By Team Backbeat
By Amber Taufen
By Jon Solomon
By Tom Murphy
By Jesse Livingston
By Alejandra Loera
By Stephanie March
By Tom Murphy
To be a successful critic is to be a contrarian. When you're handed a story line by a publicist or manager, you're skeptical, and you immediately look for weaknesses in the story you're being sold.
So it was with the massively hyped September 11 releases of Kanye West's Graduation and 50 Cent's Curtis. The contrast, and the official perception, could hardly be more clear: Kanye is the smart, artistically brilliant star who should be lauded for trying, with his ambitious third album, to push hip-hop into a new age. The former Curtis Jackson, however, is interested only in sales and chart position, a fact reflected by his simplistic, derivative latest. Yet it couldn't really be that simple, could it?
Well, another part of being a successful critic is knowing when things really are exactly as they seem. That is not to suggest, as the ever-modest Kanye already has, that Graduation is one of the greatest hip-hop albums of all time. It might not even be the best hip-hop disc of 2007 (El-P's I'll Sleep When You're Dead certainly deserves consideration), and it's not without significant missteps. (Dear God, hasn't the statute of limitations on Chris Martin collaborations run out?) But the ways in which Kanye's ambition has served him before continue to elevate his game. He is the only artist who can not only assemble such a diverse guest list (T-Pain to Daft Punk, via sample), but can also make the results cohesive. He is the only artist with the stature and the savvy to give a rhyme called "Barry Bonds" the far-reaching cultural references it deserves. He is the only MC whose tributes to others — Jay-Z on "Big Brother," the MIA Lauryn Hill on "Champion Sound" — are more than just treacle. For all his excesses and tiresome boasts, he's on a Stevie Wonder-esque run of consistently intriguing pop music. Can you say that about any other hip-hop artist of the last twenty years?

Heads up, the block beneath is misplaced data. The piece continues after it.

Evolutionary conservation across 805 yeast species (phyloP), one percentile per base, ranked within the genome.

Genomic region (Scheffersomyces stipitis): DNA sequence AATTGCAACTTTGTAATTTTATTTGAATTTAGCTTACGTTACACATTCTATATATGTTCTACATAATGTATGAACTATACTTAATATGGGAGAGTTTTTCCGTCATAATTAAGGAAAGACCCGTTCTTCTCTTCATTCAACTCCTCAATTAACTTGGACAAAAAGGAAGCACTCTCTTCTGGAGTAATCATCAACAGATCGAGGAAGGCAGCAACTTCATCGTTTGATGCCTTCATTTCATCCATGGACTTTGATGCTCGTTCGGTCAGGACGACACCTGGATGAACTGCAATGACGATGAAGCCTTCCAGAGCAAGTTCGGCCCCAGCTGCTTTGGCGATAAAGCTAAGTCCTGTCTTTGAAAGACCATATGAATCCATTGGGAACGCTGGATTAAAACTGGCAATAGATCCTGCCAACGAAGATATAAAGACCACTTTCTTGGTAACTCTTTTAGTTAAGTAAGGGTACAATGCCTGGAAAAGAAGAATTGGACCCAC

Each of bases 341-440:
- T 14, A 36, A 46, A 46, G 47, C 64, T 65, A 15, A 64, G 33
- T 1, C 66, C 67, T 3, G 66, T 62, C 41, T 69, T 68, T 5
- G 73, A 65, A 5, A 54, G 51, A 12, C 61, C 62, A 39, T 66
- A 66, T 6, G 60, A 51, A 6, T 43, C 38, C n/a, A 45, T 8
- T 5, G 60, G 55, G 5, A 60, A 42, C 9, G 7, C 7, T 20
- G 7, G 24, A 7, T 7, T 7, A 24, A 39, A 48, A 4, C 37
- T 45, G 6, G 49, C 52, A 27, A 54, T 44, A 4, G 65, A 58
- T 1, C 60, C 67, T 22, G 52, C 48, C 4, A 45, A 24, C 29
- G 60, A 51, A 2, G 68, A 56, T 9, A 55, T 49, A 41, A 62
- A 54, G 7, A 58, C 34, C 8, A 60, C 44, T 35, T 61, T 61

You can't say it about Fiddy, nor would he expect it. Seldom has an artist delivered so precisely what was expected — and in that sense, you could almost call Curtis a success. Millions of fans probably will, since the disc is a pop-hook-packed recap of every chart-tested move 50 has made thus far. The one difference is that in many cases — "Ayo Technology," featuring Timbaland and Justin Timberlake, or "Follow My Lead," with gentle crooner Robin Thicke — the star is content to cede the spotlight, neatly sidestepping the question of his own involvement or growth. The query gets answered anyway, though, on "Fully Loaded Clip," a weak rewrite of 50's true, pre-fame classic "How to Rob." He must now resort to lampooning fellow MCs and their famous girlfriends; instead of imagining ripping off other rappers, he's content to rob himself. The theft is understandable, but it also illustrates why the conventional wisdom about these two very different albums was, indeed, very wise.
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